In an enforcement action, we must rely exclusively on the record made before the agency to determine the validity of the regulation. The exception to the exclusivity of that record is that "there may be independent judicial fact-finding when issues that were not before the agency are raised in a proceeding to enforce non-adjudicatory agency action." Overton Park, supra, 401 U.S. at 415, 91 S.Ct. at 823 (1971). (Emphasis added.)52
Though this is an enforcement proceeding and the question is close, we think that the "issues" were fairly before the agency and hence that de novo evidence was properly excluded by Judge Dooling. Camp v. Pitts, supra. Our concern is, rather, with the manner in which the agency treated the issues tendered.53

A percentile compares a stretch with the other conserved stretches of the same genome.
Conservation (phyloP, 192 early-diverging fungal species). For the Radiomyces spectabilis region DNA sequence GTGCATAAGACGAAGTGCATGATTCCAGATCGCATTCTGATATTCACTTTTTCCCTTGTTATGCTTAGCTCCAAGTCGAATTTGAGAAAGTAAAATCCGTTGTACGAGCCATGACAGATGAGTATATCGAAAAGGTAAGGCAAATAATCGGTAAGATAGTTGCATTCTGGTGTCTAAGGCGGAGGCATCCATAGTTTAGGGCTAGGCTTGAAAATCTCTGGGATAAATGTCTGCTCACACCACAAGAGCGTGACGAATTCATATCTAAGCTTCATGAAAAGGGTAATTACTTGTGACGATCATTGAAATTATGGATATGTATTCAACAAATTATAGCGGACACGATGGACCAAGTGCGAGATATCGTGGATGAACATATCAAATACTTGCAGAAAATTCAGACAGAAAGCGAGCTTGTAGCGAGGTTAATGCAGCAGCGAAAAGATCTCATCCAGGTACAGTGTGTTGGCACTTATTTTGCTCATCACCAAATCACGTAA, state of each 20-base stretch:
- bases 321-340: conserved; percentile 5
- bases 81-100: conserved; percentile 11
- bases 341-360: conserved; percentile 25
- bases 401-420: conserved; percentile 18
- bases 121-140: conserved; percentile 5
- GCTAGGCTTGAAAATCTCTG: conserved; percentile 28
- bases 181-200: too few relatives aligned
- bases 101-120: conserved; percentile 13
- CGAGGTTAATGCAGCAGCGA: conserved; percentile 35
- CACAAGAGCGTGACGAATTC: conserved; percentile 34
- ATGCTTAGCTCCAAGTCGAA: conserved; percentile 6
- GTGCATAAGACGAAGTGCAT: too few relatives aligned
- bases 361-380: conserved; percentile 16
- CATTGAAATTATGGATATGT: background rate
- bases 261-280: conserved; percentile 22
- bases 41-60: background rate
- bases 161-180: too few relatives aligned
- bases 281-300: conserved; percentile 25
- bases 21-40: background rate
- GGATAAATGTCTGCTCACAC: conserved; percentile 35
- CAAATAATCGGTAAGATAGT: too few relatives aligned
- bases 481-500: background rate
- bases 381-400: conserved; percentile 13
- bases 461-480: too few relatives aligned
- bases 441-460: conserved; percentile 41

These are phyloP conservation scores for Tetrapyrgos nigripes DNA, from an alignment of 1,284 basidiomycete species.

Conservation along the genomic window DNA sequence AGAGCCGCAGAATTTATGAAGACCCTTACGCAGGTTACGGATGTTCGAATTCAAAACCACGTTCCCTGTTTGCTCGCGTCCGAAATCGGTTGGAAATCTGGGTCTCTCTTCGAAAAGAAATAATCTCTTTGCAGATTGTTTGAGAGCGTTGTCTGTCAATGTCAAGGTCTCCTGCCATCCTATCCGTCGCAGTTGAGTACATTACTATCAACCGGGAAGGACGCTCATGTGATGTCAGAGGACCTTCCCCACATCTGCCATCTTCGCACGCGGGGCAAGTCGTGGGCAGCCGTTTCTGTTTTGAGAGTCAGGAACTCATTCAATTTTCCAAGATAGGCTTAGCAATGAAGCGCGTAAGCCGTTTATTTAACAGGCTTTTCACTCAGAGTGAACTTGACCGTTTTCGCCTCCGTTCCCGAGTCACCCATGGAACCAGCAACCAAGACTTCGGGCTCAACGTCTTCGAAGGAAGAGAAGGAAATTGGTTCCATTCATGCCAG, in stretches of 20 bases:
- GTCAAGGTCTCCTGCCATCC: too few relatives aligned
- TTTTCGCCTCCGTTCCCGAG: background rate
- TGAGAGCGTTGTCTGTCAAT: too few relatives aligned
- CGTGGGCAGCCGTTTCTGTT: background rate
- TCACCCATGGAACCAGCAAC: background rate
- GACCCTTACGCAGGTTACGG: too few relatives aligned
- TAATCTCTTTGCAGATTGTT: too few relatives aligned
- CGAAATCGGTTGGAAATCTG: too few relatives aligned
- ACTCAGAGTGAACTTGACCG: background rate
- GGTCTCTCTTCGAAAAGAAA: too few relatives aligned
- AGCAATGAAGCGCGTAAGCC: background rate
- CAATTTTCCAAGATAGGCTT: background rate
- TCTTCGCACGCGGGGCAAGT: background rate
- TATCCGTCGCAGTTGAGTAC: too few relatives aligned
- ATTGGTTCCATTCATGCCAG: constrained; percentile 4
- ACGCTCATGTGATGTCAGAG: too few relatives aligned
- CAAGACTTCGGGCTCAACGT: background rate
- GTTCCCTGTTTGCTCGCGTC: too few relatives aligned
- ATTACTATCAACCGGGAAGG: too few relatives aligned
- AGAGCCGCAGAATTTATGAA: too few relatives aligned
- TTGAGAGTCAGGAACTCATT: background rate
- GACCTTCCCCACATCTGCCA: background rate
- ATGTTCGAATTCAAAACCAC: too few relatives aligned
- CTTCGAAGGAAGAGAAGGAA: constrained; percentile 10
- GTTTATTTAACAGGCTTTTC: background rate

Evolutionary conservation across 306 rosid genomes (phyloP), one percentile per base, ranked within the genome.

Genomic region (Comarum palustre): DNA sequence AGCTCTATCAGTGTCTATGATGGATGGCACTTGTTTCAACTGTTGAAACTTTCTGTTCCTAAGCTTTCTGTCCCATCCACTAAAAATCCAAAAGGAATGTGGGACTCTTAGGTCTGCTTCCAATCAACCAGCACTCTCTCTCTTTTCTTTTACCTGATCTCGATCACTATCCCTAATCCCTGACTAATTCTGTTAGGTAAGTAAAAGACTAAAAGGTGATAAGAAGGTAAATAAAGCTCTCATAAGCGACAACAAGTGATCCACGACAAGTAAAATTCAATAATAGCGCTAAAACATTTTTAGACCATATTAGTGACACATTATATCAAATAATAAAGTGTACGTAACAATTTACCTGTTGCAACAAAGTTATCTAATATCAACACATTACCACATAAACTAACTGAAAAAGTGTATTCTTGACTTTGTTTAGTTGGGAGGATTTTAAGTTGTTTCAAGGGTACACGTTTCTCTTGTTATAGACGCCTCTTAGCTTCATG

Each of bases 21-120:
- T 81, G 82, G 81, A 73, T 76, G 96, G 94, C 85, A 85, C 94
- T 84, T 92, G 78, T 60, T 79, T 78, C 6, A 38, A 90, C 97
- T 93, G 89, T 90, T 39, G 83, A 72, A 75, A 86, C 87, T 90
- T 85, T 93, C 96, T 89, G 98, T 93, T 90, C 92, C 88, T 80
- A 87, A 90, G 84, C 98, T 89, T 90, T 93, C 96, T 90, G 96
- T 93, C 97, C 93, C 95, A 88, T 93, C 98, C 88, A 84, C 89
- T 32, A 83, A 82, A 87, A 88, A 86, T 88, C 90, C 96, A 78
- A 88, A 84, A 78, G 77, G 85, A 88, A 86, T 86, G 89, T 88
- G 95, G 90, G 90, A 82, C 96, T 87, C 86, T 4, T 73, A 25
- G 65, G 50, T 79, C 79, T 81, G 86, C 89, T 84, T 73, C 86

The key issues were (1) whether, in the light of the rather scant history of botulism in whitefish, that species should have been considered separately rather than included in a general regulation which failed to distinguish species from species; (2) whether the application of the proposed T-T-S requirements to smoked whitefish made the whitefish commercially unsaleable; and (3) whether the agency recognized that prospect, but nevertheless decided that the public health needs should prevail even if that meant commercial death for the whitefish industry. The procedural issues were whether, in the light of these key questions, the agency procedure was inadequate because (i) it failed to disclose to interested parties the scientific data and the methodology upon which it relied; and (ii) because it failed utterly to address itself to the pertinent question of commercial feasibility.55